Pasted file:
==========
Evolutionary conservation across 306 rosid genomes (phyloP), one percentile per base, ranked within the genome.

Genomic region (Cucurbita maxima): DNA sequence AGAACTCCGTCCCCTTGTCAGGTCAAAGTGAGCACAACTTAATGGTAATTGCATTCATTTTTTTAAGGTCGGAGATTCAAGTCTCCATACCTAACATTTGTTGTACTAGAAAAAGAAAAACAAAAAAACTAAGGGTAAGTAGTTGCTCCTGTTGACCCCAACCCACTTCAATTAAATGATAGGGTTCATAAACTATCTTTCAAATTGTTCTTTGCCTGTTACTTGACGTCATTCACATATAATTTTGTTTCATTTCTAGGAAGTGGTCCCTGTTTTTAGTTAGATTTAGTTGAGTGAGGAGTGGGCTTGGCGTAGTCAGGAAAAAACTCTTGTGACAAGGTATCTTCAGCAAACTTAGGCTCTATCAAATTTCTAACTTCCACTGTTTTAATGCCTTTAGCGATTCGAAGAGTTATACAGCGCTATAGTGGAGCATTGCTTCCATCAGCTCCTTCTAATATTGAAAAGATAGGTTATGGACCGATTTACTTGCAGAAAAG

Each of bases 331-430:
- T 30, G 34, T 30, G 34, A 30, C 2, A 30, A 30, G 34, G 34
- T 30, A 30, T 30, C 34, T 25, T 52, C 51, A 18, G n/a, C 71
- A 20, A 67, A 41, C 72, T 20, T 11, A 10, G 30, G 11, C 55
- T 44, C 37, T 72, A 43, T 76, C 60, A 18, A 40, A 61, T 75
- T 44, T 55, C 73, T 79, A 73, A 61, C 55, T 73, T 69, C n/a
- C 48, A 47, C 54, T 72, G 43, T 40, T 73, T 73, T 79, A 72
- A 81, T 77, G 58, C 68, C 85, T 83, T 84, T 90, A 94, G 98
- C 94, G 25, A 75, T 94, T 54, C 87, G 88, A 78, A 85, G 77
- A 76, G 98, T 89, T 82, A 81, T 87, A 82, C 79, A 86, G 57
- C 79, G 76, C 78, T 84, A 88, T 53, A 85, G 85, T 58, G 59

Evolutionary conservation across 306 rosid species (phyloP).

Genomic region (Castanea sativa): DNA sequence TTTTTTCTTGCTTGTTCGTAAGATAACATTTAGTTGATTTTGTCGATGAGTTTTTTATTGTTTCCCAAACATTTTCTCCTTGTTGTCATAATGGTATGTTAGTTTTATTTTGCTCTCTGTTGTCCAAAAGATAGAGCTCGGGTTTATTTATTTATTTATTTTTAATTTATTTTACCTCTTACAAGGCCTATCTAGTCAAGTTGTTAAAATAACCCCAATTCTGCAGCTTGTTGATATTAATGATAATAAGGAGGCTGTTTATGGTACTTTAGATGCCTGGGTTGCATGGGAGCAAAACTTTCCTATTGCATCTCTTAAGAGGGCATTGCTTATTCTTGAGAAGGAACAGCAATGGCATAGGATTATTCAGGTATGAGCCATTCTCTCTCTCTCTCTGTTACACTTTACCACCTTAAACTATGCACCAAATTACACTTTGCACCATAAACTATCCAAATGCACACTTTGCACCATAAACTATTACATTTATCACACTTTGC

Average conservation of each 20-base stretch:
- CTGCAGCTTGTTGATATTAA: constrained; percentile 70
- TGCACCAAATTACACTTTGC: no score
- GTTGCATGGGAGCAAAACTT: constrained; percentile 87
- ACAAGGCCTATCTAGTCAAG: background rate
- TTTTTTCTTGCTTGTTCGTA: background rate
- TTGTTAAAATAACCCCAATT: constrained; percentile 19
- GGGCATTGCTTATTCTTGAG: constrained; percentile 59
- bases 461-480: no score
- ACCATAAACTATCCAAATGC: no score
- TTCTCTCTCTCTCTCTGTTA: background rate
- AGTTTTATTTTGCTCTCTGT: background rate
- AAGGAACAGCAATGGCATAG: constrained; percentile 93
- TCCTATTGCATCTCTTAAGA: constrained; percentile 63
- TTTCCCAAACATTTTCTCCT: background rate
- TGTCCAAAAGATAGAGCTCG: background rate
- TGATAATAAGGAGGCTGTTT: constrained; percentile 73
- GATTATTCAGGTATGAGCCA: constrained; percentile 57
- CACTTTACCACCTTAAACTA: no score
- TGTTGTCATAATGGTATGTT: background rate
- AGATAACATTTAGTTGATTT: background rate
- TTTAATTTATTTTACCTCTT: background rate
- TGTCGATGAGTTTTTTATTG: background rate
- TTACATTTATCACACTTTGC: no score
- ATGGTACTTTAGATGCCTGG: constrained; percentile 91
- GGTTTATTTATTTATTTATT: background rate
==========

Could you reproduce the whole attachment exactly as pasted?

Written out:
Evolutionary conservation across 306 rosid genomes (phyloP), one percentile per base, ranked within the genome.

Genomic region (Cucurbita maxima): DNA sequence AGAACTCCGTCCCCTTGTCAGGTCAAAGTGAGCACAACTTAATGGTAATTGCATTCATTTTTTTAAGGTCGGAGATTCAAGTCTCCATACCTAACATTTGTTGTACTAGAAAAAGAAAAACAAAAAAACTAAGGGTAAGTAGTTGCTCCTGTTGACCCCAACCCACTTCAATTAAATGATAGGGTTCATAAACTATCTTTCAAATTGTTCTTTGCCTGTTACTTGACGTCATTCACATATAATTTTGTTTCATTTCTAGGAAGTGGTCCCTGTTTTTAGTTAGATTTAGTTGAGTGAGGAGTGGGCTTGGCGTAGTCAGGAAAAAACTCTTGTGACAAGGTATCTTCAGCAAACTTAGGCTCTATCAAATTTCTAACTTCCACTGTTTTAATGCCTTTAGCGATTCGAAGAGTTATACAGCGCTATAGTGGAGCATTGCTTCCATCAGCTCCTTCTAATATTGAAAAGATAGGTTATGGACCGATTTACTTGCAGAAAAG

Each of bases 331-430:
- T 30, G 34, T 30, G 34, A 30, C 2, A 30, A 30, G 34, G 34
- T 30, A 30, T 30, C 34, T 25, T 52, C 51, A 18, G n/a, C 71
- A 20, A 67, A 41, C 72, T 20, T 11, A 10, G 30, G 11, C 55
- T 44, C 37, T 72, A 43, T 76, C 60, A 18, A 40, A 61, T 75
- T 44, T 55, C 73, T 79, A 73, A 61, C 55, T 73, T 69, C n/a
- C 48, A 47, C 54, T 72, G 43, T 40, T 73, T 73, T 79, A 72
- A 81, T 77, G 58, C 68, C 85, T 83, T 84, T 90, A 94, G 98
- C 94, G 25, A 75, T 94, T 54, C 87, G 88, A 78, A 85, G 77
- A 76, G 98, T 89, T 82, A 81, T 87, A 82, C 79, A 86, G 57
- C 79, G 76, C 78, T 84, A 88, T 53, A 85, G 85, T 58, G 59

Evolutionary conservation across 306 rosid species (phyloP).

Genomic region (Castanea sativa): DNA sequence TTTTTTCTTGCTTGTTCGTAAGATAACATTTAGTTGATTTTGTCGATGAGTTTTTTATTGTTTCCCAAACATTTTCTCCTTGTTGTCATAATGGTATGTTAGTTTTATTTTGCTCTCTGTTGTCCAAAAGATAGAGCTCGGGTTTATTTATTTATTTATTTTTAATTTATTTTACCTCTTACAAGGCCTATCTAGTCAAGTTGTTAAAATAACCCCAATTCTGCAGCTTGTTGATATTAATGATAATAAGGAGGCTGTTTATGGTACTTTAGATGCCTGGGTTGCATGGGAGCAAAACTTTCCTATTGCATCTCTTAAGAGGGCATTGCTTATTCTTGAGAAGGAACAGCAATGGCATAGGATTATTCAGGTATGAGCCATTCTCTCTCTCTCTCTGTTACACTTTACCACCTTAAACTATGCACCAAATTACACTTTGCACCATAAACTATCCAAATGCACACTTTGCACCATAAACTATTACATTTATCACACTTTGC

Average conservation of each 20-base stretch:
- CTGCAGCTTGTTGATATTAA: constrained; percentile 70
- TGCACCAAATTACACTTTGC: no score
- GTTGCATGGGAGCAAAACTT: constrained; percentile 87
- ACAAGGCCTATCTAGTCAAG: background rate
- TTTTTTCTTGCTTGTTCGTA: background rate
- TTGTTAAAATAACCCCAATT: constrained; percentile 19
- GGGCATTGCTTATTCTTGAG: constrained; percentile 59
- bases 461-480: no score
- ACCATAAACTATCCAAATGC: no score
- TTCTCTCTCTCTCTCTGTTA: background rate
- AGTTTTATTTTGCTCTCTGT: background rate
- AAGGAACAGCAATGGCATAG: constrained; percentile 93
- TCCTATTGCATCTCTTAAGA: constrained; percentile 63
- TTTCCCAAACATTTTCTCCT: background rate
- TGTCCAAAAGATAGAGCTCG: background rate
- TGATAATAAGGAGGCTGTTT: constrained; percentile 73
- GATTATTCAGGTATGAGCCA: constrained; percentile 57
- CACTTTACCACCTTAAACTA: no score
- TGTTGTCATAATGGTATGTT: background rate
- AGATAACATTTAGTTGATTT: background rate
- TTTAATTTATTTTACCTCTT: background rate
- TGTCGATGAGTTTTTTATTG: background rate
- TTACATTTATCACACTTTGC: no score
- ATGGTACTTTAGATGCCTGG: constrained; percentile 91
- GGTTTATTTATTTATTTATT: background rate